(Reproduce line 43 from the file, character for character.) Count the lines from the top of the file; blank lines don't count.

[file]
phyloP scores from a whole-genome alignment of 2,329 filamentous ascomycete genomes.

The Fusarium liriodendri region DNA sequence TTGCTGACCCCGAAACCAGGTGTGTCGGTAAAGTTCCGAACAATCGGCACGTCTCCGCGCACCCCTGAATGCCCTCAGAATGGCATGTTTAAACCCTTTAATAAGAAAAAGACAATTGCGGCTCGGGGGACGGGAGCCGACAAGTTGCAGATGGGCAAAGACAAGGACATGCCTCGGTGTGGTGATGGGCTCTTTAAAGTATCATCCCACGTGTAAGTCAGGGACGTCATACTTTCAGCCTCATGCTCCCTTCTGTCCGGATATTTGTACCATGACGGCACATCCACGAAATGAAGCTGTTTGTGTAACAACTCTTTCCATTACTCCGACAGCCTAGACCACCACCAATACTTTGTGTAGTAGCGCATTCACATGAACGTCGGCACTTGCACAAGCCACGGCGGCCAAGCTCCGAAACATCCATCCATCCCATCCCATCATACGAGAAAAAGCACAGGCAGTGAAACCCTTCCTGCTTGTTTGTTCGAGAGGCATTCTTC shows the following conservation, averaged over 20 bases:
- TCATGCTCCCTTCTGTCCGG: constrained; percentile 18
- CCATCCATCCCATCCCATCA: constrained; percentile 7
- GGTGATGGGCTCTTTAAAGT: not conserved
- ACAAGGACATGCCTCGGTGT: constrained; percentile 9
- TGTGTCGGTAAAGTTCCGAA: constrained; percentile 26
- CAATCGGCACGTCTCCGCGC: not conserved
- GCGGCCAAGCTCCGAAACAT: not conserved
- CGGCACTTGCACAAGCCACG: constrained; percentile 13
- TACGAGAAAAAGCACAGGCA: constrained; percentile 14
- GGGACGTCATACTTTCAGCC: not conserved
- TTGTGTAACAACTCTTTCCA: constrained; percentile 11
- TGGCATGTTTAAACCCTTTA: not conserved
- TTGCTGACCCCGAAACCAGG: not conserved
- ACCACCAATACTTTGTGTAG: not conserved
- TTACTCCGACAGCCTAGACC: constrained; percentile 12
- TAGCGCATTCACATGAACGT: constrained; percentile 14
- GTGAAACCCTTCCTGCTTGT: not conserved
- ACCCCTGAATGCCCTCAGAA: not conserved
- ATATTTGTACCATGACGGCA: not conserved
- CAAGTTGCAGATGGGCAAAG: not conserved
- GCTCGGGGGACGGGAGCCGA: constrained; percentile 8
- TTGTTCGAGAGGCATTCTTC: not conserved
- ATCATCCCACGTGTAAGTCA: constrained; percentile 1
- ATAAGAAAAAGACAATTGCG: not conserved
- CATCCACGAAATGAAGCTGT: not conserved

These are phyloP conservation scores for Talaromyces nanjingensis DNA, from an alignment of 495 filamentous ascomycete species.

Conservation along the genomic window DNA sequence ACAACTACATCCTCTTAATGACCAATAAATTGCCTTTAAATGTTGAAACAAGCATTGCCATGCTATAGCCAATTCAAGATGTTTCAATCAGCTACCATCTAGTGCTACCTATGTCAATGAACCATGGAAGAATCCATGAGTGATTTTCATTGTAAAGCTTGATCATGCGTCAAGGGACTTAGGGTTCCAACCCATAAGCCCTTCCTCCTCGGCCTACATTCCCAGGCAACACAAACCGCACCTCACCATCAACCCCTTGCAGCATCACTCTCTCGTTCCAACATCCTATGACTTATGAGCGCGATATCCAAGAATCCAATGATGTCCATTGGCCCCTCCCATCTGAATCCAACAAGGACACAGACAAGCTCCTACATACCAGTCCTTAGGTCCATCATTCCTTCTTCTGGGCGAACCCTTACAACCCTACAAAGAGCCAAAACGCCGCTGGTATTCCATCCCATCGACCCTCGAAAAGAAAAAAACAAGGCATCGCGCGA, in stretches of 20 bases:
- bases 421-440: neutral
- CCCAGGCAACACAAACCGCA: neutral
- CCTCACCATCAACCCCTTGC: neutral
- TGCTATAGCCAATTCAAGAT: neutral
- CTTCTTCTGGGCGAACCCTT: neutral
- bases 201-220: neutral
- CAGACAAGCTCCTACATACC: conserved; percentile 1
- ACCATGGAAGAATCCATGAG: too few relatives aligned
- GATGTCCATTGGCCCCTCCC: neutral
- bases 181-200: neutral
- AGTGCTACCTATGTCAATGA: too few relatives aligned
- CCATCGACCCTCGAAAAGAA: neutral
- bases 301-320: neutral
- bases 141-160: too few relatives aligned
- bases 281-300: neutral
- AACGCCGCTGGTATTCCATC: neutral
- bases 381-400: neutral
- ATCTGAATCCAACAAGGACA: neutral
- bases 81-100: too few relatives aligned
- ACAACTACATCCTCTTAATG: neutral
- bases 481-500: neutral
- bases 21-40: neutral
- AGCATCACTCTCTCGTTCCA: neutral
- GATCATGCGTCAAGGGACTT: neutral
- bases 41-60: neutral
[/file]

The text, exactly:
- bases 141-160: too few relatives aligned